Talking to Little Kids about Money? Join Money As You Grow Book Club

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Money As You Grow book clubIf you have kids 4 and up, it’s time to start the money talk. The question is, what do you say? Kids books with money themes help, but how do you turn it into a real-world conversation? You join the Money As You Grow book club, a program of the Consumer Financial Protection Bureau (CFPB). They not only recommend the books, but also provide you with helpful parent reading guides.

Money As You Grow Book Club

The Books

The CFPB recommends:

  • A Bargain for Frances by Russell Hoban
  • A Chair for Mother by Verna Williams
  • Alexander, Who Used to Be Rich Last Sunday by Judith Viorst
  • The Berenstain Bears & Mama’s New Job by Stan and Jan Berenstain
  • The Berenstain Bears’ Trouble with Money by Stan and Jan Berenstain
  • Just Shopping With Mom by Mercer Mayer
  • Ox-Cart Man by Donald Hall
  • The Purse by Kathy Caple
  • Sheep in a Shop by Nancy Shaw

Look for these books at your local library, a great opportunity to get your kids a library card if they don’t already have one.

Parent Reading Guides

For each one of their recommended books, the CFPB has created a parent reading guide. In it, you’ll find suggestions for questions to ask your child as you read, as well as questions to ask afterwards.

Download the reading guides.

Discussion Groups

Check with your local library or school to see if anyone has started a Money As You Grow Book Club so you can facilitate group discussions and activities. If not, consider starting your own.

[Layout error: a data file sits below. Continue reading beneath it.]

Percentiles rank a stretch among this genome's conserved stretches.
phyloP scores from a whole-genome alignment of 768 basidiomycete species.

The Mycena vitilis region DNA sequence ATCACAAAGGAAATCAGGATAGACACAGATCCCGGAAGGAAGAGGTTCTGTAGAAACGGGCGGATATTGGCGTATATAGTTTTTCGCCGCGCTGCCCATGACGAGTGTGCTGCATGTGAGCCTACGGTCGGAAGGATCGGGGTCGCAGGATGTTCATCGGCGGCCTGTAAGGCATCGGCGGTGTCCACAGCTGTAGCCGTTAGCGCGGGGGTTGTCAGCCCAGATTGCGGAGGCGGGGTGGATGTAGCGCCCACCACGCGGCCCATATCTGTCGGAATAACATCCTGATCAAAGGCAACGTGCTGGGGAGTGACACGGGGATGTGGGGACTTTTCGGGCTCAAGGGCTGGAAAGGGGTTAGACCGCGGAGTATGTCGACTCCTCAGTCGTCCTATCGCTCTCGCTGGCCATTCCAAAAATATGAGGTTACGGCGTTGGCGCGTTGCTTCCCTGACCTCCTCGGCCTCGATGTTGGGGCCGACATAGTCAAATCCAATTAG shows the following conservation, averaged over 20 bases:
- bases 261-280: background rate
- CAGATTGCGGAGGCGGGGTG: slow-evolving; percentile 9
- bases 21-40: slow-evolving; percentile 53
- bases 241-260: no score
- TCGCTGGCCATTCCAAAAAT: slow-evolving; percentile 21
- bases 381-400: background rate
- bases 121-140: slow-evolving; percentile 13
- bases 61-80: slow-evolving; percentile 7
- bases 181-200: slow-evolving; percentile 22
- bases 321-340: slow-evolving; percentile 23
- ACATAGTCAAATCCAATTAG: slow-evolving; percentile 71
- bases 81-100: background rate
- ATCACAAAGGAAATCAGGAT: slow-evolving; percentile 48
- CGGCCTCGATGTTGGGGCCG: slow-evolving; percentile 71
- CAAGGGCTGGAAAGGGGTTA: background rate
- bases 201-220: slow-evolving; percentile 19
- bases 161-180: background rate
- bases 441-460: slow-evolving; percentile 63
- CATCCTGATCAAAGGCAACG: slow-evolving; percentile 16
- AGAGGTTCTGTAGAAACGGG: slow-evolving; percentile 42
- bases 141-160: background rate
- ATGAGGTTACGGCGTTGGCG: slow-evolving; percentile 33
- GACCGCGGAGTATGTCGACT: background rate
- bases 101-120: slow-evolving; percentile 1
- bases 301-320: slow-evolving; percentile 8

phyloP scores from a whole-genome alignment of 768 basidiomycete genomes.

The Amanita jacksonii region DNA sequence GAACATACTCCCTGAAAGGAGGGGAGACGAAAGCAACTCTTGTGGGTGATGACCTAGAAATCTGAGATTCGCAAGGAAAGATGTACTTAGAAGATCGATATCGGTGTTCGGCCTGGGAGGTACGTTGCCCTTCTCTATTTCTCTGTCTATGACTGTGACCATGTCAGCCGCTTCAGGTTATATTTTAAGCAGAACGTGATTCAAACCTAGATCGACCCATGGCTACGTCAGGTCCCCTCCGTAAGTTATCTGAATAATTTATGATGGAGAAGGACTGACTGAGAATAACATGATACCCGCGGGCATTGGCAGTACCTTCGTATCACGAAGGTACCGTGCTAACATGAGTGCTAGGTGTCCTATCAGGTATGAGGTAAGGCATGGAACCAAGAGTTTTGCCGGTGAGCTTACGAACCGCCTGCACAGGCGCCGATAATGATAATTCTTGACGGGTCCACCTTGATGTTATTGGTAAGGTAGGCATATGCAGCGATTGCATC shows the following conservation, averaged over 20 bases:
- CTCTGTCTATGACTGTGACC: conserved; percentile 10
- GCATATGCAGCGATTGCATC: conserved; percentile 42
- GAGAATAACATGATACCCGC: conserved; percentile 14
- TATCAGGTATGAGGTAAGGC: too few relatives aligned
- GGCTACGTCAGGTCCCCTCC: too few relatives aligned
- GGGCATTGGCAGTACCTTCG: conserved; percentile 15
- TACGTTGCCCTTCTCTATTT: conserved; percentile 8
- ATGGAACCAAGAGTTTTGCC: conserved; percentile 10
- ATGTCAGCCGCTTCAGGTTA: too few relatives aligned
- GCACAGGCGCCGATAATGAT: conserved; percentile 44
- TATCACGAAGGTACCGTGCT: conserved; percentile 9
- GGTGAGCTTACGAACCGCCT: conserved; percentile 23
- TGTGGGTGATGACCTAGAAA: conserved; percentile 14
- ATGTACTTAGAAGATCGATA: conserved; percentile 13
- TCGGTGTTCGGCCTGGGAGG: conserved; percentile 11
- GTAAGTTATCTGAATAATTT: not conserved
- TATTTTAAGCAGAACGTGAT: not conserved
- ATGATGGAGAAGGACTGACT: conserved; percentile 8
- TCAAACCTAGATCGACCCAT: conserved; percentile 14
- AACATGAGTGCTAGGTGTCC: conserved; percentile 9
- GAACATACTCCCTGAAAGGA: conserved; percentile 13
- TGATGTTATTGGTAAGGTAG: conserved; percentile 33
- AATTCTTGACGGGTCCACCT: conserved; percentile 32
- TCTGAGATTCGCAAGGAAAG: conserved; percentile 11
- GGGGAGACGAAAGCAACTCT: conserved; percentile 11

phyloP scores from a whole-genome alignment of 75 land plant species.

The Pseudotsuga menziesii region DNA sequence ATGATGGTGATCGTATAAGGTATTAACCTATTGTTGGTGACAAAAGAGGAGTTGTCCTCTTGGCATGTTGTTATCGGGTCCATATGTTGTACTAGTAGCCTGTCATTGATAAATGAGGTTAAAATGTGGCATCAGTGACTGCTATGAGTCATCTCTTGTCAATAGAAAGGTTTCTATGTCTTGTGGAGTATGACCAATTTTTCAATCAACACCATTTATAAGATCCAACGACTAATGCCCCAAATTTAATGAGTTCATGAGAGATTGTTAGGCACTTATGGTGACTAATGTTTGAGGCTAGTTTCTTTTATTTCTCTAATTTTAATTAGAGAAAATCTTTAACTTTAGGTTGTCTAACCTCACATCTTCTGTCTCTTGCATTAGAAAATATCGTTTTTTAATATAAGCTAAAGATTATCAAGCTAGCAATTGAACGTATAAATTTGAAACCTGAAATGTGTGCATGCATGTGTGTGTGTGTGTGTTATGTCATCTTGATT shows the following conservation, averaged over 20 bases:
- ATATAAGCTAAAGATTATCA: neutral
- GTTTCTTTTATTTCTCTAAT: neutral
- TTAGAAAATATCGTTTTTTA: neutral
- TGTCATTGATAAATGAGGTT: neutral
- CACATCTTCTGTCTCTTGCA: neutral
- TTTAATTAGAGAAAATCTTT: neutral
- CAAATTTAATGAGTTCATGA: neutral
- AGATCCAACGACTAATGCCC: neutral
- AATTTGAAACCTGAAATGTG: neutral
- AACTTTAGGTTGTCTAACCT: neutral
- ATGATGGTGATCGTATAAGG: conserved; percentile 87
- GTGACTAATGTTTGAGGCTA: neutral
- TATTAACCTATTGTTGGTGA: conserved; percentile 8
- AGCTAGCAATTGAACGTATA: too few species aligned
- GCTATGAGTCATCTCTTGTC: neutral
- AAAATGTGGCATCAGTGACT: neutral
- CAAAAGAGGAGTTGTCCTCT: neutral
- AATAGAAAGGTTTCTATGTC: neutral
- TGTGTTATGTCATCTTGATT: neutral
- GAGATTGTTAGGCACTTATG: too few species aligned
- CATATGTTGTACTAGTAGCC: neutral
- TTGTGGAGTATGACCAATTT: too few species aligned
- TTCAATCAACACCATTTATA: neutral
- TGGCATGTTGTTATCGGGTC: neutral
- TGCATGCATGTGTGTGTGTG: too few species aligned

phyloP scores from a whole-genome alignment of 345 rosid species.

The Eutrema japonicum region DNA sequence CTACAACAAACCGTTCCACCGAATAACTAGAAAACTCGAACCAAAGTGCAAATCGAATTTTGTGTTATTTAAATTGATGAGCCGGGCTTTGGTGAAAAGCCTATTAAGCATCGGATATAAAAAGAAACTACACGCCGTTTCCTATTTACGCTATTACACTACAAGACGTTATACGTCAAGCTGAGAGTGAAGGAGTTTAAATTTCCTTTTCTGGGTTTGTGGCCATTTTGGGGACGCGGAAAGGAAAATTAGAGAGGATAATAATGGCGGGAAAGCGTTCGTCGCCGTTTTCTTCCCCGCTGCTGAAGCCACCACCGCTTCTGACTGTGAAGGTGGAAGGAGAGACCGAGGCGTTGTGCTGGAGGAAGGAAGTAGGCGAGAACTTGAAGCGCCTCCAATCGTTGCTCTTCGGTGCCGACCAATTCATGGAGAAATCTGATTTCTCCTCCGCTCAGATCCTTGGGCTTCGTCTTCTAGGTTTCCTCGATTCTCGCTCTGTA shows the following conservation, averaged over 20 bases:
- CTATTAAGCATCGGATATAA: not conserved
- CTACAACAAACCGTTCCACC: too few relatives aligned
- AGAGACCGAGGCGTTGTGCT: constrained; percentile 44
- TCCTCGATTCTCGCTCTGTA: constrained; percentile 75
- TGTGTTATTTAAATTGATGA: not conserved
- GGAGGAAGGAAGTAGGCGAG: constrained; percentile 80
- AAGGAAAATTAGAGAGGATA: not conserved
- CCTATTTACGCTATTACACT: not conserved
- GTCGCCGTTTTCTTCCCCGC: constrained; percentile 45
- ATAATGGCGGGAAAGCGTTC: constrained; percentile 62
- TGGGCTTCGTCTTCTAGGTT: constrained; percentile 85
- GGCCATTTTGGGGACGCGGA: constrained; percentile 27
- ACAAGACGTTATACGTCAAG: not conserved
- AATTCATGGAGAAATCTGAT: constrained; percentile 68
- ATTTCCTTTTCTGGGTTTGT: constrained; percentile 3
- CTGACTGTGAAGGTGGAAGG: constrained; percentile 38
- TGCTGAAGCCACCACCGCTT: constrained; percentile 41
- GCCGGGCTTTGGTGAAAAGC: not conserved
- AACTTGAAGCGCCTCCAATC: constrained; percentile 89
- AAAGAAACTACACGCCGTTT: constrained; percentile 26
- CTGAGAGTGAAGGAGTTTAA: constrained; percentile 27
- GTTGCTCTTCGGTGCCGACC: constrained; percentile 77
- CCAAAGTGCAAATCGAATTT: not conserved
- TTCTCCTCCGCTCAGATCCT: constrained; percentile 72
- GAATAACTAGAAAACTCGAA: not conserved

Other Book Recommendations

Once you’re exhausted the list above, three other kids books on money come to mind:

  • One Cent, Two Cents, Old Cent, New Cent by Dr. Seuss
  • Curious George Saves His Pennies by Margret & H.A. Rey
  • The Berenstain Bears’ Dollars and Sense by Stan and Jan Berenstain

Since these aren’t on the CFPB book club list, you won’t find parent reading guides for them there. But they’re still good reads that can stand on their own, especially in light of what you’ll already be learning through the parent reading guides you’ll already have under you belt.

“Sometimes it’s easier to be objective when you talk about characters in a book and their money decisions,” says the CFPB’s Laura Schlachtmeyer. “After you talk about what the characters could do, adopting some of the same financial concepts into your lives might get easier too.”

Want More?

Learn 3 creative ways to slip financial education into your children’s school year.

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